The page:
Looking forward, our first goal is to maintain an emphasis on corporate growth, but this time more so in regard to core beliefs.  In line with Amos 3:3 which asserts, “Can two walk together, except they be agreed?”  Our theme, “Together Today to Transform Tomorrow” given to us by our new President Tom Lemon is also God-sent and will serve MAUC well as we work to establish parity in our understanding of revelation and inspiration in regard to the Bible and Spirit of prophecy.  If we are to continue to move forward we must “press together” not only in regard to our physical bodies, but also in regard to beliefs that are homogenous and broadly adapted.  Our next pastor’s convention is scheduled for May 2-4, 2011 during which pastors will be resourced in Bible hermeneutics (how the Bible interprets itself) and hermeneutical principals to rightly interpret and apply the writings of E.G. White.  At the same time, some intensives will once again be devoted to evangelism to keep the momentum previously established at the last convention from dissipating.

Our next goal is to lead an effort to develop a relational support system for MAUC pastors called coaching.  Coaching is a Biblical concept present in scripture, most notably in the ministry of Moses, the Apostle Paul, and Jesus.  Most field training pastors and church leaders receive is rooted in short-term events lasting several days.  Coaching adds process driven praxis to programs to assist leaders long-term by giving them access to a colleague who walks beside them to aid them in goal setting and implementation.  Conference level ministerial directors of MAUC have consented to receive training in coaching, several having already done so.

Ongoing coaching by ministerial directors and other key leaders will help pastors add coaching to their skill set.  The greatest benefit of a cultural shift toward coaching is that it will eventually reach the level of local church leaders and the members they serve.  As they are coached by their pastors, they in-turn will develop the facility to coach other church leaders, thus helping them lead congregations proactively.  This will be of great benefit to the mission of the church because, by nature, coaching is proactive and should in time lessen the need for counseling and conflict resolution which so often ties up the efforts and energies of church leaders.  Our desire is to see coaching become a new instrument that sits in tool-belts of all church leaders and ministry professionals adjacent to their counseling and conflict management skills.

Another group we wish to provide greater service to is our local elders. They are the glue which holds our church together.  Having resourced them at several events, assessments have made it clear that they desire more opportunities for development.  Surveys show they feel underserved in this regard and would like to be resourced most acutely in the areas of leadership, spiritual growth, discipleship, evangelism and marital enrichment.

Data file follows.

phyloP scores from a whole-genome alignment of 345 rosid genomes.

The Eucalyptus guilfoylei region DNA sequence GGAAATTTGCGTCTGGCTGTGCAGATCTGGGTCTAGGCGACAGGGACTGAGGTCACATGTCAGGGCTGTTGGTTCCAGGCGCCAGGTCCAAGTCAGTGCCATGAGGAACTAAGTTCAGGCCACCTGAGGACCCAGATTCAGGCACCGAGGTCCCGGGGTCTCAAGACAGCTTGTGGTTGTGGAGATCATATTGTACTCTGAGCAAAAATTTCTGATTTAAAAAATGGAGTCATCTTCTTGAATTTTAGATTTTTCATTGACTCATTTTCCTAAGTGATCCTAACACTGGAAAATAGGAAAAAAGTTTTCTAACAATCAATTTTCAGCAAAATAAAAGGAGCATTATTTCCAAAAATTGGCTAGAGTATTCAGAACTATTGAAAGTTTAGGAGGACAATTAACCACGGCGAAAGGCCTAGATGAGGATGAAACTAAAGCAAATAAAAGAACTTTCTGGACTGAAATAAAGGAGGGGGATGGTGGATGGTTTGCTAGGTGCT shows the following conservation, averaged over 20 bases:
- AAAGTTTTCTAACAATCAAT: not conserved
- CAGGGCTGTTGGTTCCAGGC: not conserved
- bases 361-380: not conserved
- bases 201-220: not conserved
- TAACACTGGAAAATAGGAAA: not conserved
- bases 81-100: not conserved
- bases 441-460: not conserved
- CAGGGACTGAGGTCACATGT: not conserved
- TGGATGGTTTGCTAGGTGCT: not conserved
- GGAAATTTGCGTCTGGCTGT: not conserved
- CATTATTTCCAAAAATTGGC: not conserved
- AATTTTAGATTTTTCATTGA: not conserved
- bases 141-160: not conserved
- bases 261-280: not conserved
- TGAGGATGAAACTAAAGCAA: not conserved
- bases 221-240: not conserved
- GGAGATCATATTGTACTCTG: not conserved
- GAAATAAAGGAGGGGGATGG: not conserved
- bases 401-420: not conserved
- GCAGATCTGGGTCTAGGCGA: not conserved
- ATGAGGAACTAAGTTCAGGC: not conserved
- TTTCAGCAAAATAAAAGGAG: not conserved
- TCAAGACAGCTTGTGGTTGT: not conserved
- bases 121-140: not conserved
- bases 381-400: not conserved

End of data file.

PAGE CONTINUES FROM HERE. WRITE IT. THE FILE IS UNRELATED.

Where there is a spouse, spousal support is critical to successful ministry.  Scripture lessons abound in regard to the devastating effects of lack of time spent with spouses and or children by spiritual leaders.  Reinforcing familial values will help assure families are not lost in the battle to win the world.  Realistic expectations on the part of all, especially of the pastor or church leader upon him or herself will be enunciated by ministerial and balance sought through consultation with a coaching colleague.

In regard to pastoral professional maturation and skill-set development, expansion of the Ministry Models series will continue covering, Introduction to Pastoral Ministry, Pastoral Transitions, Mid-Career Ministry and Finishing Ministry Well.

Finally, a new model for growth will be encouraged rooted in discipleship.  Qualitative growth will be measured by assessing how many new members reach the point of sustained growth over a period of one, three, and five years.  Our desire is to see baptisms eclipse 3 percent and new members retained and discipled at a rate of 2.5 percent.

We are grateful for the many cooperative relationships with church leaders, pastors, and church families the ministerial post has afforded us across MAUC.  Working together in Christ, let’s continue to follow Jesus’ vision of delivering the oppressed and setting captives free.  Enhancing healthy leaders and missional churches in their quest to reach a dying world for Jesus Christ is our ultimate goal.  Undoubtedly, the challenges are great.  But our God is greater and by His Spirit, with a missional focus to take this message to everyone, everywhere, we will see more churches secure a renewed vision for mission in anticipation of Jesus’ return!

* To establish comprehensive benchmarks of support and excellence for the benefit of pastors and pastoral families, the Ministerial Roadmap was developed to enhance:

Spiritual Growth – (character)

To develop a vibrant Christian experience that is rooted in a deep and abiding relationship with Jesus that expresses itself through:

  • selfless service
  • a deeper personal devotional life
  • balance to meet the needs of the families and the churches through refocus on the spirit
  • equipping and enabling them to address personal discouragement and unity in the churches

Ministry Development – (discipleship)

Providing MAUC pastors a ministry experience with a coaching colleague that builds authenticity, accountability and periodic assessment that empowers them to grow in their relational journey with Jesus and releases them to benefit their families, churches and society.  Areas to be addressed may include:

  • Servant Leadership
  • Mutual Respect
  • Succession Planning
  • Motivating Leaders
  • Strength Focused Leadership

Skill-Set Enhancement –(maximizing ministries)

Pastors in the MAUC Conference must be supported, encouraged, and empowered to take advantage of the many skill-set tools that are available to help churches become healthy, discipling communities. Areas to be addressed may include:

  • Conflict Management
  • Building Church Unity
  • Consensus Building
  • Time Management
  • Cultural Awareness and Competency
  • Managing Volunteers
  • Delegation of Duties
  • Gift Based Leadership

*The Ministerial Roadmap was developed by the Ministerial Directors of Mid-America Union for Comprehensive Support of Pastors and Pastoral Families.